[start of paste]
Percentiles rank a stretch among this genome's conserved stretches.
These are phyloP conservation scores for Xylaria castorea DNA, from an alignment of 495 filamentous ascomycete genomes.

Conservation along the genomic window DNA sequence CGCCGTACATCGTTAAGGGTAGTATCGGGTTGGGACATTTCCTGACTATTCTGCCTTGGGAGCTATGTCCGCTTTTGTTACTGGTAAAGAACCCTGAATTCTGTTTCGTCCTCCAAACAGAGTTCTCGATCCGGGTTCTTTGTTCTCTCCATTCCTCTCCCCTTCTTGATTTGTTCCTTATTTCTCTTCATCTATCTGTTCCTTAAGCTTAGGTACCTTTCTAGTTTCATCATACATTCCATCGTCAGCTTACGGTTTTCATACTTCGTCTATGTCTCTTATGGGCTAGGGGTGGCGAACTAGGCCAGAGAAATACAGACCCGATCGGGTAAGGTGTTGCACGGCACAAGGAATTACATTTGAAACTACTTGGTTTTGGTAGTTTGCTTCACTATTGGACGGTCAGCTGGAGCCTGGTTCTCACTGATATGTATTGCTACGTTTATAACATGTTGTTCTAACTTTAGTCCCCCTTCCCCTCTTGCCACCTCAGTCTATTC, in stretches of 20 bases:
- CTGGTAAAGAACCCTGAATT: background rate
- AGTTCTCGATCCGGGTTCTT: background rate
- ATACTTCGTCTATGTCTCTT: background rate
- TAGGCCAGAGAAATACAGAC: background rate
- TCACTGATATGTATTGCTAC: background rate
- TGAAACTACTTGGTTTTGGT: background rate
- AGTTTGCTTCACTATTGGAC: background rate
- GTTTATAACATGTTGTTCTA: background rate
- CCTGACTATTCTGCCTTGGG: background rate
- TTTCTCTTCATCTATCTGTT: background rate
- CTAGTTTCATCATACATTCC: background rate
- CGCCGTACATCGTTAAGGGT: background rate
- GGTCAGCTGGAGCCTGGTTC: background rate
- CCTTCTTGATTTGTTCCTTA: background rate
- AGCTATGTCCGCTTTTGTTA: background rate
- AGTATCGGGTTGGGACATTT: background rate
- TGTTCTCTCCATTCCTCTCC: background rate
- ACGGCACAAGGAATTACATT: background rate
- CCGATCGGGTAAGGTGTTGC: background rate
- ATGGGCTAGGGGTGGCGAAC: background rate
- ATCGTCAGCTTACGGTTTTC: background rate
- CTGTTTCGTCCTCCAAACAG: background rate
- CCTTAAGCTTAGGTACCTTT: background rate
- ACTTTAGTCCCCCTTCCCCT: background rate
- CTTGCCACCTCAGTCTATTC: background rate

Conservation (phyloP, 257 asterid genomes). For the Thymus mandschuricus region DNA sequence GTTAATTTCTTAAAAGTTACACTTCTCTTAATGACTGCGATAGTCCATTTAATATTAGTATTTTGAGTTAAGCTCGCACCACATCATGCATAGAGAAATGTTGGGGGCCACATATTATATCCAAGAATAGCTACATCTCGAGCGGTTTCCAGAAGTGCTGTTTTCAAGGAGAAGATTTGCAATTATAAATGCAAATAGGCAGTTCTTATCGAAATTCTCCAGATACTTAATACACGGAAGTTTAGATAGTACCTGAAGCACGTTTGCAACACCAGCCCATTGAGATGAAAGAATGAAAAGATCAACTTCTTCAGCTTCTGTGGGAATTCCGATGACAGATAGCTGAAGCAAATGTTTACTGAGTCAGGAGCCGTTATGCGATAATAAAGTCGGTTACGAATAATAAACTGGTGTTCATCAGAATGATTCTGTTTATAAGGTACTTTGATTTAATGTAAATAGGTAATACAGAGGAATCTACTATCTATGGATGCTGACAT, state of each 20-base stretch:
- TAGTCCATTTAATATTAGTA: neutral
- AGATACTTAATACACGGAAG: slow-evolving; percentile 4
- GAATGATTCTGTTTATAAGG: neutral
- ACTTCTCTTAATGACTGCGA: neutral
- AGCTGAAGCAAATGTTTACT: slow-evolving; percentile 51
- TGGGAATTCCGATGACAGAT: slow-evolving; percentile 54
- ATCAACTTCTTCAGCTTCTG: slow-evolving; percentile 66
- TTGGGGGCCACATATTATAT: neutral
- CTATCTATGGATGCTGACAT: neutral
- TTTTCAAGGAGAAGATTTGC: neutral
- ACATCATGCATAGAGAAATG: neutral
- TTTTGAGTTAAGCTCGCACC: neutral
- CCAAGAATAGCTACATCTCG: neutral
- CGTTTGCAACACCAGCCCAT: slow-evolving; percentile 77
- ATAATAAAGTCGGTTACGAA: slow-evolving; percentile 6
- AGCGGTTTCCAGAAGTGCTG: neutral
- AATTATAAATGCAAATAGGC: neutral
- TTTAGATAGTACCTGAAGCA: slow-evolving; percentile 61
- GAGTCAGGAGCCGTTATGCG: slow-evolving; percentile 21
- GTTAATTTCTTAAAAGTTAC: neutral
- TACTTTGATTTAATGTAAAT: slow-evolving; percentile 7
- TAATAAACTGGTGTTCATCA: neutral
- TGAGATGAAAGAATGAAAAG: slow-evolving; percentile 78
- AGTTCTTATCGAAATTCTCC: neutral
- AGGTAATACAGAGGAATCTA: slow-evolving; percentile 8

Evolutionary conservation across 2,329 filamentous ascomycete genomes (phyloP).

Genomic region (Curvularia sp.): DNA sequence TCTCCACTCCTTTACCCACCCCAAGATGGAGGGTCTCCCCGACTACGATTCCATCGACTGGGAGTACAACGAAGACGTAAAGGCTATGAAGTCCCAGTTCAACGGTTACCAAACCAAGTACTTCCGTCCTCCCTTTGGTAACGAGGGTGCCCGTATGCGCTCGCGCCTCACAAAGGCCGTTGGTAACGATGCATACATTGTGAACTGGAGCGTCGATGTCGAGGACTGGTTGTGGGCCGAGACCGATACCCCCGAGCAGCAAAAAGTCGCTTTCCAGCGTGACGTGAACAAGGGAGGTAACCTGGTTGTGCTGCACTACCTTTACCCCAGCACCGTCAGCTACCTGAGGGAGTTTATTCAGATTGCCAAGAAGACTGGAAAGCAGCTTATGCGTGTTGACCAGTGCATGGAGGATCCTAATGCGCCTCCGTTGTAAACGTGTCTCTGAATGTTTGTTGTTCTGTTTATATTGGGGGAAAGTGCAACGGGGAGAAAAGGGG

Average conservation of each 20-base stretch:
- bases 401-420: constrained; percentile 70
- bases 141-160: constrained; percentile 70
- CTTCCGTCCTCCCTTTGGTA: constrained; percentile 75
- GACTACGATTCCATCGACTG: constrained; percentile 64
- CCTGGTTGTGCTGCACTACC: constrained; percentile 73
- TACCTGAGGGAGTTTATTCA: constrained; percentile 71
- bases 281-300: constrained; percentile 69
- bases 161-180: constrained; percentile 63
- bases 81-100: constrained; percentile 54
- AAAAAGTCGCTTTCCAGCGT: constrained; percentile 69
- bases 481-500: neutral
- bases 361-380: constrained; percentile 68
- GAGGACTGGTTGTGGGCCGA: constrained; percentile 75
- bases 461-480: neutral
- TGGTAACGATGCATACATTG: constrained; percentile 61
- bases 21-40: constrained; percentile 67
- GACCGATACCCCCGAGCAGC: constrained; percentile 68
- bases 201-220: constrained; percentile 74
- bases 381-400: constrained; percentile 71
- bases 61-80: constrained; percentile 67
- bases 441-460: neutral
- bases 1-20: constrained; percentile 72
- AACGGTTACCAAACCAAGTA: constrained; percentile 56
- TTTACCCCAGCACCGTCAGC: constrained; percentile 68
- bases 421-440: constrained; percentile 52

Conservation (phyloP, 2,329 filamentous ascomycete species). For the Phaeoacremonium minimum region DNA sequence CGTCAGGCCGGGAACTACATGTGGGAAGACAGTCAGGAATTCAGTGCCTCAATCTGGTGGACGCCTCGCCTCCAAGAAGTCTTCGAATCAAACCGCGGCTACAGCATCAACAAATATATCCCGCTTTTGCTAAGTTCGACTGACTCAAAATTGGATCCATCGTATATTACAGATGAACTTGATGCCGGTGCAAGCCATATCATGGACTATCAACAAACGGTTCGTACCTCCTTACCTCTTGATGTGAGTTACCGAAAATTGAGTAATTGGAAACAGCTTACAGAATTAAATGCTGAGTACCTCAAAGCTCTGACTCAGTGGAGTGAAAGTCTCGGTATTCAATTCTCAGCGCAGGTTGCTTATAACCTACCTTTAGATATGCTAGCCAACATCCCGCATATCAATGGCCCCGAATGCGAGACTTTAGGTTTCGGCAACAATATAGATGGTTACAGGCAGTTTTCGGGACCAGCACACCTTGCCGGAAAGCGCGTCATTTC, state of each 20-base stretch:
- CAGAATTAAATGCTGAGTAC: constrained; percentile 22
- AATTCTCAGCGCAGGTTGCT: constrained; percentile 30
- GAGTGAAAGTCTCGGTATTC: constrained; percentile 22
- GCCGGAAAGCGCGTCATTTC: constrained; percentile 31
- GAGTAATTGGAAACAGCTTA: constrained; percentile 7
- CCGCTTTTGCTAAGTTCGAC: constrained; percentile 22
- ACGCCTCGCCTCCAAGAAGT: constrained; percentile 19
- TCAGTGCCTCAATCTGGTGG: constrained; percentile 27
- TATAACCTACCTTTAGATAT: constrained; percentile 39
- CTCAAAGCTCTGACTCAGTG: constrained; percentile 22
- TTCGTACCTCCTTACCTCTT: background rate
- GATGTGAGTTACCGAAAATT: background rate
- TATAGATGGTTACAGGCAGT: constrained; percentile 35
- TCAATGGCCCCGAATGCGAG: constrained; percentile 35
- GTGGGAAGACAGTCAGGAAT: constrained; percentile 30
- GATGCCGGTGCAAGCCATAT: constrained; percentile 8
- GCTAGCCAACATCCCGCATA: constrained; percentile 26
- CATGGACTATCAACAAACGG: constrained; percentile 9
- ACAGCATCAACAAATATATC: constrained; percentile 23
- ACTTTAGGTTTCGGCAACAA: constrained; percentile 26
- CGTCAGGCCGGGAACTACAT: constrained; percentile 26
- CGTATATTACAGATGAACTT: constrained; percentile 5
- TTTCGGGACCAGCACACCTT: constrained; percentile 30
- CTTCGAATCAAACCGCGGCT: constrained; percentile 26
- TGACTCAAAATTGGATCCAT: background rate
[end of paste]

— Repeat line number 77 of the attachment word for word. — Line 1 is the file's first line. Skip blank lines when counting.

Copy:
- bases 61-80: constrained; percentile 67